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Dislocating Nation-States
edited by Patricio N. Abinales,
Noboru Ishikawa & Akio Tanabe

  • Engages debates on the relevance of nation-states by focussing on areas where state formation is still ongoing

  • Studies problems created by frontiers drawn by colonisers rather than indigenous peoples

  • A strong theoretical contribution on a question of great current importance

As much of the world turns its attention to questions of the role and even survival of the nation-state formation in an increasingly globalized world, the authors of this interdisciplinary volume shift the focus of the debate by examining various sites of social action where the nation-state is still in a formative stage even as it is increasingly under threat. Challenges to emergent nation-building arise both from within multi-ethnic ‘states’ as well as from without, e.g., through pressure from international human rights organizations and the global capitalist marketplace.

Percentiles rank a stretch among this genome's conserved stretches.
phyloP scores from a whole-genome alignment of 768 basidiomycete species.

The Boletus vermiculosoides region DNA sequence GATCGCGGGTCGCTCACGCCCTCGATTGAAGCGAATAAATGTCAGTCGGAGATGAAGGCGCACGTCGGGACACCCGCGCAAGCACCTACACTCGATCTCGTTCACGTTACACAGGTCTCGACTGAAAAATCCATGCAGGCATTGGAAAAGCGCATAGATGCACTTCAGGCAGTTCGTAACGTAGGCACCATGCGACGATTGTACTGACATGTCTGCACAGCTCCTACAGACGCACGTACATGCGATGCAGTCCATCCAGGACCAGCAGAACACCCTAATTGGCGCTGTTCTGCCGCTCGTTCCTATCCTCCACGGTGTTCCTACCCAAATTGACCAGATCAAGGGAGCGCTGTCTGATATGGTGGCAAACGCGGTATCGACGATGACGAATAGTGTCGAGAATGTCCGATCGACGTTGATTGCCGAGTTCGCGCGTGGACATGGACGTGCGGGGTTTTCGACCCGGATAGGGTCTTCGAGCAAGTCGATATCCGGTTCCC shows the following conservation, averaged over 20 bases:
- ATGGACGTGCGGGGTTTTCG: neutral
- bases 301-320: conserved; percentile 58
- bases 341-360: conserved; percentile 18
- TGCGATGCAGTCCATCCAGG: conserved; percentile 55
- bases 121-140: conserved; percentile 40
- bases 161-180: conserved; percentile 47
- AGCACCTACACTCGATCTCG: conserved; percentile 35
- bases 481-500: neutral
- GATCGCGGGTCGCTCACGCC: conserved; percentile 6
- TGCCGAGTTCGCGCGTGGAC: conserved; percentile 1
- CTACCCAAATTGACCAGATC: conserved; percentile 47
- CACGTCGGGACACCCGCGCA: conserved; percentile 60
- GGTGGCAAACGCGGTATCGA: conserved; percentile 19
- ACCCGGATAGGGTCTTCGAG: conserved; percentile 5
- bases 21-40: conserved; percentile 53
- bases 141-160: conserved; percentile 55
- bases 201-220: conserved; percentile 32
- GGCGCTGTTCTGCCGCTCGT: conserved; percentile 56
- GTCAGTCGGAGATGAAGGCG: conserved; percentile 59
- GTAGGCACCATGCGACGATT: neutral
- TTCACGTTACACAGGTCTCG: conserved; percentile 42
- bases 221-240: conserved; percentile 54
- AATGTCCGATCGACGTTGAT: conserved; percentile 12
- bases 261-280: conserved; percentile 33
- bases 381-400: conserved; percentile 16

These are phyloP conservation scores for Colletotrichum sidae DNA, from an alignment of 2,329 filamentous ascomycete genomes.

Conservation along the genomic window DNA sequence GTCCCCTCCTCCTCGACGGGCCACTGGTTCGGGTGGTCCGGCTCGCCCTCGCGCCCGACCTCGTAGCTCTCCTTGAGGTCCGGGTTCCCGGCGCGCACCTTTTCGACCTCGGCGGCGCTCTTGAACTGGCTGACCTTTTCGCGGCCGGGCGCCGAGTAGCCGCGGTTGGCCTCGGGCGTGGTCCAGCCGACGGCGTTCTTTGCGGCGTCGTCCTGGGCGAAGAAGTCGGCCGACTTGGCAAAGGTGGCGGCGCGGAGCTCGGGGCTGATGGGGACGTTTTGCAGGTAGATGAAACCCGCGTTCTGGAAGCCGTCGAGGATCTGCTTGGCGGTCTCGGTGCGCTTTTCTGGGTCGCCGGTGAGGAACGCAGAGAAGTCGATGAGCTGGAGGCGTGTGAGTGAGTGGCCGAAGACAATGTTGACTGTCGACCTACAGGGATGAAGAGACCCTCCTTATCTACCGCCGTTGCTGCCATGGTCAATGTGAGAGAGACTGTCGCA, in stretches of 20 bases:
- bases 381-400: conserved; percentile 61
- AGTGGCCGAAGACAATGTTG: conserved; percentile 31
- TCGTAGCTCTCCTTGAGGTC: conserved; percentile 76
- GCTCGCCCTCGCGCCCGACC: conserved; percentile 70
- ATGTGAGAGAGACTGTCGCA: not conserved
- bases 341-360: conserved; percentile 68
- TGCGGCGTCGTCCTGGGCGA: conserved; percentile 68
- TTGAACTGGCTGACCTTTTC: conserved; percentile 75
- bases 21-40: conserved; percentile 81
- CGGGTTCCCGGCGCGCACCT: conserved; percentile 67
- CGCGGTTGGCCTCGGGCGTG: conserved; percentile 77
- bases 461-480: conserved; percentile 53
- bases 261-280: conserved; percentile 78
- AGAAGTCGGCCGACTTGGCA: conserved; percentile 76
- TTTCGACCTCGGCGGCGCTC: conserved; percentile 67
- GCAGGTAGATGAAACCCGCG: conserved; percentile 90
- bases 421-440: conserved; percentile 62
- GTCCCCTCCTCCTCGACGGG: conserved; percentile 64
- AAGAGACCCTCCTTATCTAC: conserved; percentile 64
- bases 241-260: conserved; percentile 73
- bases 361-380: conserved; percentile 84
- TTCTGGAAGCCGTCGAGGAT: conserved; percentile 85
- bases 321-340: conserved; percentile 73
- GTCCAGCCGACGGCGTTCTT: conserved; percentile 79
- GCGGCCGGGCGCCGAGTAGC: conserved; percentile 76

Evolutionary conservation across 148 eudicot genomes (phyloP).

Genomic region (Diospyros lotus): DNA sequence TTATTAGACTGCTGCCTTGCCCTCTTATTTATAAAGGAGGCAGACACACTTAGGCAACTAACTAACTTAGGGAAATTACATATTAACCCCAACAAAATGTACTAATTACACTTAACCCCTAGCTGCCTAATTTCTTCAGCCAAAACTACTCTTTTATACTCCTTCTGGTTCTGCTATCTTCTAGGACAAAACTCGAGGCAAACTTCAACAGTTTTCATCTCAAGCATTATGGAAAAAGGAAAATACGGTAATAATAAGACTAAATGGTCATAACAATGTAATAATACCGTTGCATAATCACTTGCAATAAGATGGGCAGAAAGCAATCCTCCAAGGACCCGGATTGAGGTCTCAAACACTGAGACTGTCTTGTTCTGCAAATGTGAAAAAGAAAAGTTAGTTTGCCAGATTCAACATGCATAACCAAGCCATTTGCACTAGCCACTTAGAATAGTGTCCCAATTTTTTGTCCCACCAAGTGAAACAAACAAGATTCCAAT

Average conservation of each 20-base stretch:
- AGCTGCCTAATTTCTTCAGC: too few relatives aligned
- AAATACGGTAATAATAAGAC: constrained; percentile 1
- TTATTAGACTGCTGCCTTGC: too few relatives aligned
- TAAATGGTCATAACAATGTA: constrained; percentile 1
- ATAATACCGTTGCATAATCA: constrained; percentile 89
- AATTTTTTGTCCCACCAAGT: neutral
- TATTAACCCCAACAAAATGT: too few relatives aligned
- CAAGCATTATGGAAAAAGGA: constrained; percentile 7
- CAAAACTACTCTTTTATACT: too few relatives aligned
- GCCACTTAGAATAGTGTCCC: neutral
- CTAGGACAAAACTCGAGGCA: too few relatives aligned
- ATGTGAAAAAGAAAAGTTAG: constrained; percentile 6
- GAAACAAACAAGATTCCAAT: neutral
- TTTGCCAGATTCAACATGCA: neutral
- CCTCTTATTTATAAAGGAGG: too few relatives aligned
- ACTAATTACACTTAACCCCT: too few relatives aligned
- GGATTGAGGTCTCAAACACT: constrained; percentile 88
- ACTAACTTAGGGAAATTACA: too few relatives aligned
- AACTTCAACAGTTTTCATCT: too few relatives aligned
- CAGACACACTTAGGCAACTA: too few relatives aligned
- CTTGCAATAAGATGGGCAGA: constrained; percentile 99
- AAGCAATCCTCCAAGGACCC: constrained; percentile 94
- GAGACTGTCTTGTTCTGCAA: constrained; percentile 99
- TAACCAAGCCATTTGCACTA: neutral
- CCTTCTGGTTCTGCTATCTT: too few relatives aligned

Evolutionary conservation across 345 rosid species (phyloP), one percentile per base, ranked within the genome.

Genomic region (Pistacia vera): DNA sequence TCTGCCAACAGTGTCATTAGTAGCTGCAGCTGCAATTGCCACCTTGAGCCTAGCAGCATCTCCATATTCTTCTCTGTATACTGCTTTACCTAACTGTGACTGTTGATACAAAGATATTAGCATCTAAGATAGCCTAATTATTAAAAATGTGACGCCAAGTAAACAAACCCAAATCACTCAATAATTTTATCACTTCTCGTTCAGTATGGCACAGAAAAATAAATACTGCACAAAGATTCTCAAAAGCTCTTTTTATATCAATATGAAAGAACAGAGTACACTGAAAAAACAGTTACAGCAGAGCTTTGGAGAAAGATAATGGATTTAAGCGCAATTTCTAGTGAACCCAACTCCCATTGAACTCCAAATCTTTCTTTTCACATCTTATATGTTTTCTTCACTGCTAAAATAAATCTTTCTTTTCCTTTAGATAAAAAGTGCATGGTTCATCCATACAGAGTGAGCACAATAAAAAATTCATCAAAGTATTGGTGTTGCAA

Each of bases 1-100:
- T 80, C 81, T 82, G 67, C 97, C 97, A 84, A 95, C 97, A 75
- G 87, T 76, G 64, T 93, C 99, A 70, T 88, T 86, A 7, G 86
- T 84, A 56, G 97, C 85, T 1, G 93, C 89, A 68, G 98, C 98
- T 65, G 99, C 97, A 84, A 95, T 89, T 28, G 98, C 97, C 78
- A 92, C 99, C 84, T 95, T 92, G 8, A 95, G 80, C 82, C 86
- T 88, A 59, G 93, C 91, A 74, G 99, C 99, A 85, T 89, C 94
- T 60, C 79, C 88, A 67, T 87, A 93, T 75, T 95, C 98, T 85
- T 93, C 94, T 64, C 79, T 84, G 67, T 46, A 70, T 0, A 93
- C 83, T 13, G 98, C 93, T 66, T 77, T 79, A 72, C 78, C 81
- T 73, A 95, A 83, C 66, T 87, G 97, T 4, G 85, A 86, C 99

The authors demonstrate, too, that this betwixt and between situation is neither entirely new nor unique to the globalized world system; parallel tensions already existed between locals and migrants of regional trading networks before the European colonizers arrived on the scene to further complicate matters.

Including micro level ethnographies, local histories and a macro-theoretical overview of the world-system, this volume directly engages with the complexities of globalization in marginal and troubled states; complexities that are themselves typically marginalized in debates all too often obsessed with the plight of the most powerful and developed nations.

Published by TransPacific Press, with Kyoto University Press
Publ. 2005, 289 pp.
ISBN 1 920901 07 8, hardback, £48.00